My booklaunch speech
Isn’t this a brilliant bookshop? David and I have always said that the one thing that was missing in our neighbourhood was a bookshop and La Voila! Thank you Alex and Liz! I promised Alex my speech wouldn’t be long so she didn’t have to put chairs out … so if your legs get weary, blame me!
As many of you know, I have two children of my own. When they were young, I tried my best to teach them about money. Whenever a commercial came on TV that had them hooked, I'd shout "What do they want?!" And they’d shout back "Our money!” It was our little joke. Diarmid says, during moments of consumer temptation, he still hears my voice. Anya says she was too young to remember … but I know it’s in there!
And as many of you know, I don’t come from a background of economics, personal finance, or anything well paid like that. I've had to be careful with money all my life because, first, I was an art and film student, then a musician, then a cartoonist, and then a single mum. But that’s ok because I taught myself how to collaborate with money and how to build my home with songs and cartoons.
Still, money wasn’t an easy path for me. Math was something I couldn’t master at school no matter how hard I tried. But when I started my own business and had to do my own accounts, I realized to my surprise, I could do them: I just had to think harder than most people. And if I imagined the ledger pages as diary pages, accounts could be a little tiny bit, well, fun. But don’t tell my accounts that. They take themselves are very seriously, you know.
Financial literacy for children was a subject that caught my imagination a number of years ago. I wanted to create a series of books that helped children understand not only basic money concepts like earning and spending, saving and giving, but also more abstract concepts, like why some children's parents had more money than others, or why some parents have to work. I went to school with children from the wealthy side of the tracks, and I could have done with a book that reassured me that having less money didn't make me less valuable. Helping kids understand what money is, and does … and how to see it as a friend … is the driving force behind the Moneybunnies series.
BUT, first books first! EARN IT! (or, for my Gaelic family in the audience, COISINN E!) features a little bunny named Bun, whose natural exuberance and excellent singing voice is inspired by my dear daughter Anya, whose nickname, coincidentally, is also Bun. Bun wants to be rich and famous overnight but her calm, gentle, fabulous mother reminds her that most good things, like the garden they are growing together, take time and work. Bun is at first disappointed but as she does the math and daydreams about her future singing career, Bun starts to like the idea of earning her way to stardom, a path that comes with its own satisfaction.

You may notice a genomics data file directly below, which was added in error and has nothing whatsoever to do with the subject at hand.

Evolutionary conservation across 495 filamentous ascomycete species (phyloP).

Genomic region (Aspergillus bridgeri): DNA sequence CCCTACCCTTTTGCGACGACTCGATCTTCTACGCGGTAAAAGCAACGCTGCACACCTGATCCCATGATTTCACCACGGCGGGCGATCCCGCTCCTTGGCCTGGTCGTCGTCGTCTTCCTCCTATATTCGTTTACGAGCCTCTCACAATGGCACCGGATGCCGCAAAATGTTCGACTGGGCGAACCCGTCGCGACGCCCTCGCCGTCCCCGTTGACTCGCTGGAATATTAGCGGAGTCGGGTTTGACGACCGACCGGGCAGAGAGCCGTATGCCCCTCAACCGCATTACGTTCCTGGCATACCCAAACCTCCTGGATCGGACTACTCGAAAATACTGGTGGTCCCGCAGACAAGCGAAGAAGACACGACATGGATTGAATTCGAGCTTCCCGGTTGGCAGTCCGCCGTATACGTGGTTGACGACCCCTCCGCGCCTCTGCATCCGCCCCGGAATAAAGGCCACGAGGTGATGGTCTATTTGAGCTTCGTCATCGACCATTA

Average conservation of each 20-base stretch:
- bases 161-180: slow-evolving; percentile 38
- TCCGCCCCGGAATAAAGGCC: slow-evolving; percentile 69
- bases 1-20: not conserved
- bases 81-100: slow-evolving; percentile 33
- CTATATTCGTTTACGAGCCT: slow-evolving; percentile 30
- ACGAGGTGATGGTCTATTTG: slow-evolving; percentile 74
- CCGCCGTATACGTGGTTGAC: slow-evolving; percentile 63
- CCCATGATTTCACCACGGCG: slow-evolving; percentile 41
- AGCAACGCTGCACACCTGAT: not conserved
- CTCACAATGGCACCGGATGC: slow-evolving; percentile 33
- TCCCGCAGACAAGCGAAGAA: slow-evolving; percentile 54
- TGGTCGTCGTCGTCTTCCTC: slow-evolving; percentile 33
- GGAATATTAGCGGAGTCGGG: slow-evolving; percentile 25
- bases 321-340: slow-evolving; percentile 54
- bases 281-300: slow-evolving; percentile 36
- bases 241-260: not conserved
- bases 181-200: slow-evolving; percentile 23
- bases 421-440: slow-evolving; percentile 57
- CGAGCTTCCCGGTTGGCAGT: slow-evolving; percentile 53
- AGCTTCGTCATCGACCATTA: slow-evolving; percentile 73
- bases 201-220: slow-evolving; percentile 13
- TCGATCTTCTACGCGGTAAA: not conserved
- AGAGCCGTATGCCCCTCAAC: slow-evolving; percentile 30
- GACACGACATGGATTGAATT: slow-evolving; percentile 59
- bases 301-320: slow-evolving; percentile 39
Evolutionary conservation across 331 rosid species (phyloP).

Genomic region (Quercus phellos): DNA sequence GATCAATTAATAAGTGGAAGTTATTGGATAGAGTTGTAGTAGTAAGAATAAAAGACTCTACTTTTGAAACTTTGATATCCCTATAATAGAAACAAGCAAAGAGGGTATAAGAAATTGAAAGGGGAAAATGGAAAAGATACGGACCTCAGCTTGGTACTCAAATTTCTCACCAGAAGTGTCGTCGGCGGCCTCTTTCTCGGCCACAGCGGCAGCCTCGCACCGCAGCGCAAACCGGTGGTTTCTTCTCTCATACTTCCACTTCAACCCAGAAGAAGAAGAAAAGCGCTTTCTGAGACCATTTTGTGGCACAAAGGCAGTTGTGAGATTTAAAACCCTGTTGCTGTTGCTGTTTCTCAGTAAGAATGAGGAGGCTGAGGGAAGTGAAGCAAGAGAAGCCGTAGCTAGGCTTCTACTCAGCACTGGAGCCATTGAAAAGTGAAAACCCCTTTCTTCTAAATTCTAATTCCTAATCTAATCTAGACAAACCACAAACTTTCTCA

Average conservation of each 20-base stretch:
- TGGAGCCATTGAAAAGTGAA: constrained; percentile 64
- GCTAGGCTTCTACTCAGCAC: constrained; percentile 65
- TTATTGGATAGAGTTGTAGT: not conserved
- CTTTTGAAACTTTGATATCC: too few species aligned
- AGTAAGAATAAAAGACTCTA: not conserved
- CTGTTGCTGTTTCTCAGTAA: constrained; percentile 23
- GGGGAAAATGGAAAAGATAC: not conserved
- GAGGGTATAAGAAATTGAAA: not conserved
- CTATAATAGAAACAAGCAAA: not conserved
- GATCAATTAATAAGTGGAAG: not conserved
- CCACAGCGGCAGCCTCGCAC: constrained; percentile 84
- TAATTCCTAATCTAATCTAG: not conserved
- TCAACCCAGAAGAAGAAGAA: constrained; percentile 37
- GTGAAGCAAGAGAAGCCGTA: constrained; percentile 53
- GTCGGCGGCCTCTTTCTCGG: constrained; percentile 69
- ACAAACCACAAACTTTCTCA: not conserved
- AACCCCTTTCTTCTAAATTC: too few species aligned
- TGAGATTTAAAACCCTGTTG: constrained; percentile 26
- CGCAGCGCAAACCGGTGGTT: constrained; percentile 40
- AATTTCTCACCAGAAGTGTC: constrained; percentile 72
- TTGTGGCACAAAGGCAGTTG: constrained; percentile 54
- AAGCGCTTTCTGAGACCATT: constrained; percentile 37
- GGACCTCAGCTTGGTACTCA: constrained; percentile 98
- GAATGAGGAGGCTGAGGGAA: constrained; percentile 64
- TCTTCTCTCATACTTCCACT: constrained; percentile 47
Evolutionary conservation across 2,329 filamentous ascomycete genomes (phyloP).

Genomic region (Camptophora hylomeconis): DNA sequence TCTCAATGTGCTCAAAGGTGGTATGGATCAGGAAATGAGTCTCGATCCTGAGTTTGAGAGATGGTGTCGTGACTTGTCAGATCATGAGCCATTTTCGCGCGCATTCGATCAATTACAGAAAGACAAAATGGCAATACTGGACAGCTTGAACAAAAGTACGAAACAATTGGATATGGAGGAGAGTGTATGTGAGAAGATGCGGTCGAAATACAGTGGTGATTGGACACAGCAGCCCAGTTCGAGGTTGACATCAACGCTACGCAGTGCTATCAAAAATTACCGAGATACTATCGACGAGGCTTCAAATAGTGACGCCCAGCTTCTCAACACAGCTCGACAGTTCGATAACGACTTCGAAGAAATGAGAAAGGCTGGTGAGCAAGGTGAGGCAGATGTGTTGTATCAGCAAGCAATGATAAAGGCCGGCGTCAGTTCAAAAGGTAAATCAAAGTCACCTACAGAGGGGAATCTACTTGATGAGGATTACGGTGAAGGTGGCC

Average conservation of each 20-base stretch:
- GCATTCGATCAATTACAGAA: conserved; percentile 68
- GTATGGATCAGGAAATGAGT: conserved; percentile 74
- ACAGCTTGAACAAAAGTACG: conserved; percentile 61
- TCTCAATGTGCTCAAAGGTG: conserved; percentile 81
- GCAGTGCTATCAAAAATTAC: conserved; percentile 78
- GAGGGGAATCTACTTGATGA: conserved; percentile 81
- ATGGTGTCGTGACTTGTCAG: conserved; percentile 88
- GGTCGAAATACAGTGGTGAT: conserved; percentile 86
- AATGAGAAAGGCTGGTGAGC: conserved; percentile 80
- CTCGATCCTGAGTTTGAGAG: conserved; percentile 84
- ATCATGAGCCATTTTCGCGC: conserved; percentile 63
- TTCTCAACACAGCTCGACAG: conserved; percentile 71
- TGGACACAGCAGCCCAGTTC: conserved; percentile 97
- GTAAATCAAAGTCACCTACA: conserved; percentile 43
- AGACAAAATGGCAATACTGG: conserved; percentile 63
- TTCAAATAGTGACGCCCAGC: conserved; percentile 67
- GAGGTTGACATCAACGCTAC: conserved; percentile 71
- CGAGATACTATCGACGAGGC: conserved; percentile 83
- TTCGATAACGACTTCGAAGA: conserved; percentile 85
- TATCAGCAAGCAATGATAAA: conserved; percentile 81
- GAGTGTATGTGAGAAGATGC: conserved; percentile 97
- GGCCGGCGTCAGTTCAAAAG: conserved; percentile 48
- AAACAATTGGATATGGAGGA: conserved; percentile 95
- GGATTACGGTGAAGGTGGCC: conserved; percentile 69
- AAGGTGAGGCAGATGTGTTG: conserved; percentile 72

SPEND IT! is the next book in the Moneybunnies series and proving to be a little less Scottish work-ethic (I can say that because my background is Scottish!) and a wee bit more silly. SPEND IT! features wee, excitable Sonny, who, when his mother suggests he not spend his allowance without giving it some thought first, indignantly replies, “I don’t want to THINK! I want to SPEND!”
And now I’ve come to the thanks bit. David says that competitions are a loser’s game, and likewise, thank you's are a loser’s game, for how can you count everything your friends and family and strangers and even foes do to help make an idea a solid thing? I am of course grateful to my Penguin Publisher Nancy Paulsen, and my agent Samantha Haywood and Queen Books for letting us drink on empty stomachs in their bookshop, and my parents and Anya, Ceilidh, Diarmid and Dylan for their inspiration, and David for his constant support. But I am also grateful to everyone of you in this room tonight – for coming out and celebrating this moment, and for being my friends and family.
The cartoon in the back of EARN IT! is inspired by a lovely quote that is probably closest to something William Bruce Cameron once wrote, and is often wrongly attributed to Einstein: “Not everything that can be counted, counts. And not everything that counts can be counted.” Even more lovely is Oscar Wilde’s quote: “Nowadays people know the price of everything and the value of nothing.” I value you all. You are all rich and famous to me.